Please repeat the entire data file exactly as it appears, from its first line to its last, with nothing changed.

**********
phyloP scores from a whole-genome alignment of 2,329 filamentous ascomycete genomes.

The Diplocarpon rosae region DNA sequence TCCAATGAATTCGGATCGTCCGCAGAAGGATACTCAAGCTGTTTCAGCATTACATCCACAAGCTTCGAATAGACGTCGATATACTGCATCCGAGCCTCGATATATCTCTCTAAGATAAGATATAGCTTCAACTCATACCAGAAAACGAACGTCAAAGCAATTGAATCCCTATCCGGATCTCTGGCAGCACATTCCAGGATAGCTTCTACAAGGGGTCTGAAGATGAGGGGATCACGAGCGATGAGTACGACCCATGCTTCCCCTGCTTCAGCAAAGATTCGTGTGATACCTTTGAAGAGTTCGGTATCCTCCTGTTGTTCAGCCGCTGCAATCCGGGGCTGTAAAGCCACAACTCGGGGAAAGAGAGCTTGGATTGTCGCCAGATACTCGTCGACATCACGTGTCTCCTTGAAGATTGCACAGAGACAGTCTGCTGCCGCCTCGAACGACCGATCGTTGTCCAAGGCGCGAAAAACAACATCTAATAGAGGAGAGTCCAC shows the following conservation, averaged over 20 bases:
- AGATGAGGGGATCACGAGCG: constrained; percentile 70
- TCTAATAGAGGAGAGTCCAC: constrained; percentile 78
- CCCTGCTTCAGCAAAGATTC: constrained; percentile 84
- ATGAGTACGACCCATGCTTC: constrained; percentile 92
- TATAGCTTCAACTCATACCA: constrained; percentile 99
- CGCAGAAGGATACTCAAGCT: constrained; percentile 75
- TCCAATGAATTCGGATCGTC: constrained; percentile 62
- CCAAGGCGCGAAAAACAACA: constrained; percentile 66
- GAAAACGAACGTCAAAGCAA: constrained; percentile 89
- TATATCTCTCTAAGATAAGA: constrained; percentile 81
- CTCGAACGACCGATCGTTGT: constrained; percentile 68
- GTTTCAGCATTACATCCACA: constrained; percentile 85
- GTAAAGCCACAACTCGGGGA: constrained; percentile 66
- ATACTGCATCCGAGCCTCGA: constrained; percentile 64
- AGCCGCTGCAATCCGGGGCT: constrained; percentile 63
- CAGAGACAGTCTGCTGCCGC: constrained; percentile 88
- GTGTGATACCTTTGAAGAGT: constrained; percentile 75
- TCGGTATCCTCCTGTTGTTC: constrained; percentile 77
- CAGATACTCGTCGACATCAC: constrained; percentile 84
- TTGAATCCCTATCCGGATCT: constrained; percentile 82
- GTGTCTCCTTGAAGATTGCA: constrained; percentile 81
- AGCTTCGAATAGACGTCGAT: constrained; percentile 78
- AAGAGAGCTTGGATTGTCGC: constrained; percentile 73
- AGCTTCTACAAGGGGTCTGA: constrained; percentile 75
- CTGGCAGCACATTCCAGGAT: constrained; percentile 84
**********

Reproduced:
phyloP scores from a whole-genome alignment of 2,329 filamentous ascomycete genomes.

The Diplocarpon rosae region DNA sequence TCCAATGAATTCGGATCGTCCGCAGAAGGATACTCAAGCTGTTTCAGCATTACATCCACAAGCTTCGAATAGACGTCGATATACTGCATCCGAGCCTCGATATATCTCTCTAAGATAAGATATAGCTTCAACTCATACCAGAAAACGAACGTCAAAGCAATTGAATCCCTATCCGGATCTCTGGCAGCACATTCCAGGATAGCTTCTACAAGGGGTCTGAAGATGAGGGGATCACGAGCGATGAGTACGACCCATGCTTCCCCTGCTTCAGCAAAGATTCGTGTGATACCTTTGAAGAGTTCGGTATCCTCCTGTTGTTCAGCCGCTGCAATCCGGGGCTGTAAAGCCACAACTCGGGGAAAGAGAGCTTGGATTGTCGCCAGATACTCGTCGACATCACGTGTCTCCTTGAAGATTGCACAGAGACAGTCTGCTGCCGCCTCGAACGACCGATCGTTGTCCAAGGCGCGAAAAACAACATCTAATAGAGGAGAGTCCAC shows the following conservation, averaged over 20 bases:
- AGATGAGGGGATCACGAGCG: constrained; percentile 70
- TCTAATAGAGGAGAGTCCAC: constrained; percentile 78
- CCCTGCTTCAGCAAAGATTC: constrained; percentile 84
- ATGAGTACGACCCATGCTTC: constrained; percentile 92
- TATAGCTTCAACTCATACCA: constrained; percentile 99
- CGCAGAAGGATACTCAAGCT: constrained; percentile 75
- TCCAATGAATTCGGATCGTC: constrained; percentile 62
- CCAAGGCGCGAAAAACAACA: constrained; percentile 66
- GAAAACGAACGTCAAAGCAA: constrained; percentile 89
- TATATCTCTCTAAGATAAGA: constrained; percentile 81
- CTCGAACGACCGATCGTTGT: constrained; percentile 68
- GTTTCAGCATTACATCCACA: constrained; percentile 85
- GTAAAGCCACAACTCGGGGA: constrained; percentile 66
- ATACTGCATCCGAGCCTCGA: constrained; percentile 64
- AGCCGCTGCAATCCGGGGCT: constrained; percentile 63
- CAGAGACAGTCTGCTGCCGC: constrained; percentile 88
- GTGTGATACCTTTGAAGAGT: constrained; percentile 75
- TCGGTATCCTCCTGTTGTTC: constrained; percentile 77
- CAGATACTCGTCGACATCAC: constrained; percentile 84
- TTGAATCCCTATCCGGATCT: constrained; percentile 82
- GTGTCTCCTTGAAGATTGCA: constrained; percentile 81
- AGCTTCGAATAGACGTCGAT: constrained; percentile 78
- AAGAGAGCTTGGATTGTCGC: constrained; percentile 73
- AGCTTCTACAAGGGGTCTGA: constrained; percentile 75
- CTGGCAGCACATTCCAGGAT: constrained; percentile 84